Last month was the warmest November on record, according to new analysis from the NOAA. Temperatures were 0.78 degrees Celsius (1.40 degrees Fahrenheit) above the average November in the 20th Century. Global temperatures are on the rise due to climate change caused primarily by burning fossil fuels, but also by deforestation and land-use change.
While parts of the US and Canada saw temperatures well below average for November, Russia was roasting, at least compared to average temperatures. Parts of Russia saw temperatures that were 8 degrees Celsius (14 degrees Fahrenheit) above average for the month. More astoundingly, November was the 345th month in a row that has been warmer than the 20th Century average.
Through November, 2013 is shaping up to tie for the fourth warmest year on record. However, recent research has challenged current temperature records as underplaying the rate of global warming due to data gaps in the Arctic. The Arctic is warming faster than anywhere else on the plant, and leaving out data here has likely underestimated the rate of warming.
The most recent report by the Intergovernmental Panel on Climate Change (IPCC) has released its first global carbon budget, which outlines how much carbon can be burnt before we cross the line into catastrophic climate change. According to the budget, the vast majority of the world’s remaining fossil fuel reserves will have to be left untouched.
November 2013 temperature anomaly as compared to 1981-2010. Map courtesy of NOAA.
(12/05/2013) Two degrees is too much: that’s the conclusion of a landmark new paper by top economists and climatologists, including James Hansen formerly of NASA. The paper, appearing in the open-access journal PLoS ONE, argues that global society must aim for only one degree Celsius of warming above pre-industrial levels to avoid the worst impact of climate change, and not the two degrees Celsius agreed on by the world’s governments. But given that the world’s governments are not yet on track to even achieve the two degree target, how could we lock in just one? A combination of renewable energy, nuclear power, and, most importantly, a rising price on carbon emissions, according to the eighteen scientists.
(11/22/2013) In a dramatic response to global warming, tropical forests in the high elevation areas of five continents have been “browning” since the 1990s. They have been steadily losing foliage, and showing less photosynthetic activity. Scientists analyzed the forest cover by using satellites to measure sunlight bouncing off the surface of the earth, then determining the different surface types via reflection patterns.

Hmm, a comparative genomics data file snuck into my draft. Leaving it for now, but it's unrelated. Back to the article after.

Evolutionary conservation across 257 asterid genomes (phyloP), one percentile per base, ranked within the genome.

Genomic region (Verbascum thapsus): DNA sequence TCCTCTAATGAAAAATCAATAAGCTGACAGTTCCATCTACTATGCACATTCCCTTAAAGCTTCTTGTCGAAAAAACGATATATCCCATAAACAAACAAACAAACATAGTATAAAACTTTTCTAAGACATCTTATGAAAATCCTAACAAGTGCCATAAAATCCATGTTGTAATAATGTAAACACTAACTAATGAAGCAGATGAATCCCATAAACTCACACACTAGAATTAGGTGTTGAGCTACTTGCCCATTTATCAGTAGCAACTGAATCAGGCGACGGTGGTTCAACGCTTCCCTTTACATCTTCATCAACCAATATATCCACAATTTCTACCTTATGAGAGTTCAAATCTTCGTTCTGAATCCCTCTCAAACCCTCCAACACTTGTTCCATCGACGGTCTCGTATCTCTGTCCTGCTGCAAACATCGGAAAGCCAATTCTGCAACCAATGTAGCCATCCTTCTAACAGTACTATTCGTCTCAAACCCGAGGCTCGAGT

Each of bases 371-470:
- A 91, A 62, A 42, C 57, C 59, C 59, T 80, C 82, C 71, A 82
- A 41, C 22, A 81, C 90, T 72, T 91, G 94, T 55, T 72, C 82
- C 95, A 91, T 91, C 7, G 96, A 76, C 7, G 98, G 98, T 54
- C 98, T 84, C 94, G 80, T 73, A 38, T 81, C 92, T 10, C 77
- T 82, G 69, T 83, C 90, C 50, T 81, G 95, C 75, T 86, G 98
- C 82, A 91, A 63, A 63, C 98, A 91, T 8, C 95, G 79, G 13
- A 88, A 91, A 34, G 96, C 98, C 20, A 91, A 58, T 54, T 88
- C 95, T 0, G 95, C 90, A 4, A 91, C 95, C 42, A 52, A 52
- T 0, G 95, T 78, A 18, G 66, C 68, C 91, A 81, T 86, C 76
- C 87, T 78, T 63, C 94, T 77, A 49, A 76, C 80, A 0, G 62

(11/20/2013) Shortly before the Warsaw climate talks, the United Nations Environmental Programme (UNEP) released its Emissions Gap report, highlighting the growing gap between the emissions reductions that are needed to stay below 2 degrees and the trajectory the world is on at the moment. The report clearly identifies forests as one of the most important options to reduce emissions which can be delivered in the short term. While parties urgently need to start phasing out fossil fuels and stop emissions from fossil fuels no later than 2050, protecting forests now can help significantly to keep a realistic chance of staying below 2 degrees.
(11/19/2013) Yesterday, at the International Coal and Climate Summit—just a couple miles from the ongoing UN Climate Summit—Christiana Figueres delivered a speech unlike anything ever heard at a coal industry meeting before. Figueres, the Executive Director of the UN Framework Convention on Climate Change (UNFCCC), took time off from wrangling world leaders and officials toward a climate agreement to talk tough to an industry currently worth around $3 trillion.
(11/19/2013) The amount of carbon dioxide emitted into the atmosphere in 2013 is expected to hit a new high of 36 billion tonnes, according to a Carbon Budget released today by the Global Carbon Project (GCP). This is a 2.1 percent rise from 2012 based on data from the same group. ‘We have exhausted about 70 per cent of the cumulative emissions that keep global climate change likely below two degrees,’ said GCP member, Pierre Friedlingstein, with the University of Exeter. ‘In terms of CO2 emissions, we are following the highest climate change scenario of the Intergovernmental Panel on Climate Change released in September.’
(11/18/2013) In October, a global risks analysis company, Maplecroft, named Bangladesh the world’s most vulnerable nation to climate change by 2050. The designation came as little surprise, since Bangladesh’s government and experts have been warning for years of climatic impacts, including rising sea levels, extreme weather, and millions of refugees. However, despite these very public warnings, in recent years the same government has made a sudden turn toward coal power—the most carbon intensive fuel source—with a master plan of installing 15,000 megawatts (MW) of coal energy by 2030, which could potentially increase the country’s current carbon dioxide emissions by 160 percent.